Essays on Science and SocietyGenome-Sequencing Anniversary

The Landscape of Human Evolution

Science  11 Feb 2011:
Vol. 331, Issue 6018, pp. 690
DOI: 10.1126/science.1202570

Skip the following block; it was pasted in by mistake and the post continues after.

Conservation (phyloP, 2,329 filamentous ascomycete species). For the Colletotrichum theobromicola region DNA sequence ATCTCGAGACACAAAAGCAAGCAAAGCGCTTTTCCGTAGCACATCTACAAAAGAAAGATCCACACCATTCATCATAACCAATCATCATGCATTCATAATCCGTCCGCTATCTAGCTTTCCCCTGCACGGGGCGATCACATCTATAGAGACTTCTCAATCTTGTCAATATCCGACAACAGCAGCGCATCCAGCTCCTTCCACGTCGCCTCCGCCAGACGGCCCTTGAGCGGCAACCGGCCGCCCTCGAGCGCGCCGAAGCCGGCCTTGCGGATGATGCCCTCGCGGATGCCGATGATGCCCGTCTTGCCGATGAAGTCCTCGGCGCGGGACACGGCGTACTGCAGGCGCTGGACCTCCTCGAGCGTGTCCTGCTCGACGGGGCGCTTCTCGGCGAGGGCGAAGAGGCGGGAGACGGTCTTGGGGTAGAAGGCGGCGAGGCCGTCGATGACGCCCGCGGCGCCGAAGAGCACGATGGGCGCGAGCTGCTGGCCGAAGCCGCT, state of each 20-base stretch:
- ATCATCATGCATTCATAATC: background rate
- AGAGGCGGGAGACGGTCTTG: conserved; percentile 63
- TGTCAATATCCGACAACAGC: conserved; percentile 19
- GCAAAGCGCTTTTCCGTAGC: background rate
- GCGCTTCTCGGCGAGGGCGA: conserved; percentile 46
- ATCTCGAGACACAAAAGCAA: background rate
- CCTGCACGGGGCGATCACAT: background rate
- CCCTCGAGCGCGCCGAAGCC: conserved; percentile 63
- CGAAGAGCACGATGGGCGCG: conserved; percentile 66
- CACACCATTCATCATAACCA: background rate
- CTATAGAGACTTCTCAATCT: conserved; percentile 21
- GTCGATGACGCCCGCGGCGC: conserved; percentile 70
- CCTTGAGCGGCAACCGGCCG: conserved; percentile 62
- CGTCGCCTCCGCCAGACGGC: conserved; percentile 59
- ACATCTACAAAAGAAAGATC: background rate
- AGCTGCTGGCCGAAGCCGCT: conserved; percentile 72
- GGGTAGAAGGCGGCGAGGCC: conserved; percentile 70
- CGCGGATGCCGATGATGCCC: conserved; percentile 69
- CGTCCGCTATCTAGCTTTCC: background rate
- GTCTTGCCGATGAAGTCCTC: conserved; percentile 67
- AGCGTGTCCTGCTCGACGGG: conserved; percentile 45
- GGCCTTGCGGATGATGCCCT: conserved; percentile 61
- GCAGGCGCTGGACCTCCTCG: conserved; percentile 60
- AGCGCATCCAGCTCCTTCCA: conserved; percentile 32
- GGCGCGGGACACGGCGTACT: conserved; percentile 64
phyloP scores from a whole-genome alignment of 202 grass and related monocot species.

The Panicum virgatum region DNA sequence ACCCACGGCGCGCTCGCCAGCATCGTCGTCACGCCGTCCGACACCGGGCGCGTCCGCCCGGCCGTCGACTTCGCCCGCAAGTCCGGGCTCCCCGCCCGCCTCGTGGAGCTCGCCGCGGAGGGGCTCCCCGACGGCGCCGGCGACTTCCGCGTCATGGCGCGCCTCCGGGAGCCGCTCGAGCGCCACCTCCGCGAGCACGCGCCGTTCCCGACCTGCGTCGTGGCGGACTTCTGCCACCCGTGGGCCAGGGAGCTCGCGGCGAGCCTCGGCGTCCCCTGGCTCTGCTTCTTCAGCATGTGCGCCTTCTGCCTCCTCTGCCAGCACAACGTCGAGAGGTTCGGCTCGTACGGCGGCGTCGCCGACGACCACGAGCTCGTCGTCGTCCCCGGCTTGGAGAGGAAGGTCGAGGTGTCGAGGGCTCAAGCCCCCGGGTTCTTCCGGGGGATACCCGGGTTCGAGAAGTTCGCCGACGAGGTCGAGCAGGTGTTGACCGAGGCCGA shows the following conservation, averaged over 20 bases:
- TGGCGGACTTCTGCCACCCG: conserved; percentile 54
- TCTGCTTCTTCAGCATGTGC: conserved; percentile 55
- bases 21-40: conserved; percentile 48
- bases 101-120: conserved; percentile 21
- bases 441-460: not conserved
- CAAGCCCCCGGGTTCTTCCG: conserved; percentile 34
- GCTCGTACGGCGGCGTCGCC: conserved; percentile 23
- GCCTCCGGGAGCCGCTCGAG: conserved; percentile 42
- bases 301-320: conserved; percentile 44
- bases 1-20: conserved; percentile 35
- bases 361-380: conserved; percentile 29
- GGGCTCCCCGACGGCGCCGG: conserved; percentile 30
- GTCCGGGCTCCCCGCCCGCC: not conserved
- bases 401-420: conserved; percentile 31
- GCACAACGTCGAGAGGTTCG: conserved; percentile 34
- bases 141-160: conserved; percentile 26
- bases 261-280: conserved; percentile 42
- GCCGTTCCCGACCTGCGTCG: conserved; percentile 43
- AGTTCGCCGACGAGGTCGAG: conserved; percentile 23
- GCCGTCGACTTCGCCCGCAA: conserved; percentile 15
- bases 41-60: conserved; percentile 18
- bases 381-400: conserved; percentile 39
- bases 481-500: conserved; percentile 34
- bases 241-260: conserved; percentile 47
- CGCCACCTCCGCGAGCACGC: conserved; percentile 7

In the pregenomic era, evolutionary genetics was a painstaking process. From observations of the natural world, scientists hypothesized instances of selection and sought confirmation on a case-by-case basis. As of 2000, only a handful of such cases had been identified. Technological and analytical advances in the past decade, however, have enabled us to progress from hypothesis-testing to hypothesis-generating science. Rather than examining single-candidate genes, we can scan the entire genome to identify variants under natural selection. In the initial phase of the postgenomic era, we have confirmed earlier hypotheses of evolution for malaria resistance, skin pigmentation, and lactose tolerance, and we have identified new adaptations for the formation of hair, resistance to trypanasomes, and response to high altitude. The challenge now is to uncover how hundreds of newly discovered candidate loci have shaped our evolution. In my laboratory's own recent scans, we identified more than 200 loci with strong evidence of selection. Of these, roughly half point to genes, and the other half point to large, intervening, noncoding RNAs (lincRNAs), other regulatory elements, and many yet-unknown regions. It is intriguing that whole new adaptive pathways are coming into view, such as those regulating sensory perception and thermoregulation in Asia, and metabolism and infectious disease in all populations. In the next decade, scientists can look forward to investigating these pathways and many other new hypotheses being generated through genome scans to uncover the vast landscape of human evolution.


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